Owning a Pool: Is it Worth it?

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There are many benefits owning a swimming pool. Buyers may see them as an opportunity to make long-lasting memories or a place to throw great summer parties. Pools can even be a great alternative for when going out on the lake isn’t ideal.

For some, however, pools bring to mind bring various safety and maintenance obligations.

While there are many pros to owning a pool, it’s important to acknowledge the cons.

So let’s dive in. Owning a pool: is it worth it, or not?

Children and Safety

When it comes to owning a pool, child safety is at the forefront of every parent’s mind.

Pools that are easily accessible, like uncovered underground pools, present a potentially fatal hazard.

If you’re buying a home with a swimming pool, or are thinking of installing one at your current residence, consider building a fence around it.

swimming pool with lake view at dusk

Fence posts should be buried and reinforced with concrete for maximum stability.

Younger children, particularly those who cannot swim such as toddlers and crawling babies, are at the highest risk for accidental drowning. To prevent unsupervised access, equip fence your gate with a child-proof latch.

In life, accidents do happen. Babysitters get distracted, moms run to the bathroom and sometimes children are just sneaky. By installing a fence around your pool, you decrease the chances of something happening to someone you love.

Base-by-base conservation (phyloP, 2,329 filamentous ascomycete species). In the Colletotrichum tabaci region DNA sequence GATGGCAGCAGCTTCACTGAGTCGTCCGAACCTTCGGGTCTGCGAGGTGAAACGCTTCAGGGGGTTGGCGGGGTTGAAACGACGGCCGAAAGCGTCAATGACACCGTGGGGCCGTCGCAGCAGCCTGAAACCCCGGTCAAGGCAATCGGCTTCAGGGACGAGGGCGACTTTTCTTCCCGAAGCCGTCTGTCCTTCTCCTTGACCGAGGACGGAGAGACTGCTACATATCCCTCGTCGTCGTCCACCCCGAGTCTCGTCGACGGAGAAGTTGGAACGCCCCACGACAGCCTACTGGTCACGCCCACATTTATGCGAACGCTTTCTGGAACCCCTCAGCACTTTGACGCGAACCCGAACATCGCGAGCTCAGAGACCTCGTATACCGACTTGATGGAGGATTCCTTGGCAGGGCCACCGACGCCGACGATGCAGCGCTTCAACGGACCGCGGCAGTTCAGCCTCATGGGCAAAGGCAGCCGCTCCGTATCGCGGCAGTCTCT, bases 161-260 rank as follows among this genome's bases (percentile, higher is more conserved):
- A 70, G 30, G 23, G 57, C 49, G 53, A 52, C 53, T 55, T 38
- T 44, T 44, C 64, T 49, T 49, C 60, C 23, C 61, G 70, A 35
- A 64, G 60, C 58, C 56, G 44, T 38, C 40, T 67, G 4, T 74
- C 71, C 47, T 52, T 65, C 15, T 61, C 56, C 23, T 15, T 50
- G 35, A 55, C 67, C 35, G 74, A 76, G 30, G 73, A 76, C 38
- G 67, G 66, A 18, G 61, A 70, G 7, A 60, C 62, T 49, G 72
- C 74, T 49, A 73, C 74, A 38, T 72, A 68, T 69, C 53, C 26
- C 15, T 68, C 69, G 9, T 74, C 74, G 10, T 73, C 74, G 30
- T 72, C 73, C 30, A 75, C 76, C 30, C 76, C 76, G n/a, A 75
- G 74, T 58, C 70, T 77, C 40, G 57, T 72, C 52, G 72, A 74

No-return investment

Pools are expensive, and sometimes homeowners are unable to earn back the money put into them when their home sells.

Under the right circumstances, a swimming pool can add as much as 7 percent to your home’s value; however, this is more the exception than the rule.

Installation alone can cost more than $30,000. After installation, pool owners must factor in upkeep, seasonal filling/draining and electricity used by the pump and heater.

These reoccurring costs that could potentially add thousands of dollars to your expenses annually.

Additionally, many states require increased liability coverage on homeowner’s insurance when a pool is involved, which can get pretty costly.

According to Dave Ramsey, many buyers see swimming pools not as a luxury but a liability. Instead of thinking of a pool as an investment in your home, Ramsey suggests considering it an investment in your lifestyle.

Health risks

In order to maintain a pool, chemicals must be added to its water.

An average swimming pool should contain sanitizers, oxidizers, water balancers (for pH) and other specialty chemicals like filter cleaners and stain removers.

If not properly handled, these chemicals could cause a variety of medical issues.

Too many, or incorrect amounts of, chemicals can cause poisoning and burns to swimmers’ eyes and skin. Additionally, mishandling concentrated chlorine at above-average amounts can even cause death.

pH levels affect algae and bacteria growth which can also lead to illness.


Of course, pools are not all bad.

Their biggest benefit is the joy they can bring to you and your loved ones. But before adding one to your back yard, consider these factors to determine if owning a pool is worth it to you, or not.


For more stories on personal swimming pools give our “Brush up on Pool Safety,” and “Long-Term Pool Maintenance” articles a read!

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